Economy, Business And Markets

Gov’t Tightens Grip on Petrochem Trading

Gov’t Tightens Grip on Petrochem Trading  Gov’t Tightens Grip on Petrochem Trading

Iran’s vice president for executive affairs has issued a decree to limit the sale of petrochemical products by producers to Iran Mercantile Exchange.

Otherwise, producers will have to sell at prices set by the government or face legal prosecution. Urea fertilizers are exempt from the order.

“The Consumers and Producers Rights Protection Organization is responsible for safeguarding consumer rights and prosecution of wrongdoings,” Mohammad Shariatmadari wrote in a letter addressed to the head of the organization, Mohammad Navaei.

The mandatory offering of petrochemical products on IME started early 2012. Proponents cite added transparency and fewer rent opportunities and ease of monitoring as reasons for the mandate.

“If petrochemical products are traded outside the exchange, most of the profits will go to people with high connections in the government and petrochemical companies,” state-owned IRNA wrote.

Minister of Industries, Mining and Trade Mohammad Reza Nematzadeh has been a tough advocate of removing the ban. He even wrote a letter about it to the president, which garnered much criticism. His right-hand man, Mojtaba Khosrowtaj, however, said proponents of the move lack knowledge of petrochemical industry and base their arguments on wrong statistics.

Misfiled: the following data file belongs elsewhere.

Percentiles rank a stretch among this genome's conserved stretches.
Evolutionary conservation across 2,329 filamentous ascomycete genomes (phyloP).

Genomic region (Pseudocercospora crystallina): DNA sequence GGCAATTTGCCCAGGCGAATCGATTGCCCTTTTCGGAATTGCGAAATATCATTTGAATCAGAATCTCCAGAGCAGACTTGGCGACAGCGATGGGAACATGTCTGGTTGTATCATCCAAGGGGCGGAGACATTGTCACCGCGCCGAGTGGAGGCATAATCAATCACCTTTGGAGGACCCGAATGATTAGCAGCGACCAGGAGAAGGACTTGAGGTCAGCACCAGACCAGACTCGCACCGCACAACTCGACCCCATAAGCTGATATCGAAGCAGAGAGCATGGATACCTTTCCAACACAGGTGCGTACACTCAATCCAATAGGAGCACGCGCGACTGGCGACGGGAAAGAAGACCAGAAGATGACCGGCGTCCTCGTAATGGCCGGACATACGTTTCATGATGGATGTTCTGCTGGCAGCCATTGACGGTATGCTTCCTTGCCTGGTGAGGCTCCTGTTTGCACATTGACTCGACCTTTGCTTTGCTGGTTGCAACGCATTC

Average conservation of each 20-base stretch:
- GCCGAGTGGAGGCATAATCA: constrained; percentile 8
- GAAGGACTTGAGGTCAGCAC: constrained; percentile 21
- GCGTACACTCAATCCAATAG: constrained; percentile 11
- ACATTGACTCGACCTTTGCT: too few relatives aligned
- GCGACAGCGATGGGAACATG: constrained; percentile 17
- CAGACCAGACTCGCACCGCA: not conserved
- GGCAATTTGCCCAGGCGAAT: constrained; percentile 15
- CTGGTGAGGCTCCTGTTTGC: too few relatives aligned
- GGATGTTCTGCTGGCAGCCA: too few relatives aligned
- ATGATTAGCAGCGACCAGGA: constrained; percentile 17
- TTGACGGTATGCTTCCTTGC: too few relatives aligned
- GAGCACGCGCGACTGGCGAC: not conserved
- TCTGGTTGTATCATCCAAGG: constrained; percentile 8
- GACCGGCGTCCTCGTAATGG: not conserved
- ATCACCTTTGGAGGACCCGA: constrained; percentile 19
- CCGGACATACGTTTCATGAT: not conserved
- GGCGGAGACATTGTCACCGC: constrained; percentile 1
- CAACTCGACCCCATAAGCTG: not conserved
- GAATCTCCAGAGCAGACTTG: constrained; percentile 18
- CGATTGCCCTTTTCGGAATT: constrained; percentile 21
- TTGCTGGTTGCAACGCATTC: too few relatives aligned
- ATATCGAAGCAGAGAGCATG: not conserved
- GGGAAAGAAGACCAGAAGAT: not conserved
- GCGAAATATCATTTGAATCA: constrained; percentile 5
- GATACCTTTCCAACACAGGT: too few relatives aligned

In a letter published on November 5, the vice minister laid out 12 reasons for not trading petrochemicals on an exchange, saying while some reasons may be solvable, some will in the end doom petrochemical trading.

In short, Khosrowtaj said because of the intricacies involved in buying and selling petrochemicals, offering them on an exchange is difficult and in the end will damage the industry’s sales and business model, drive up costs and shut some consumers out of the market.

Furthermore, this goes against an exchange’s core concept of free trade, he added.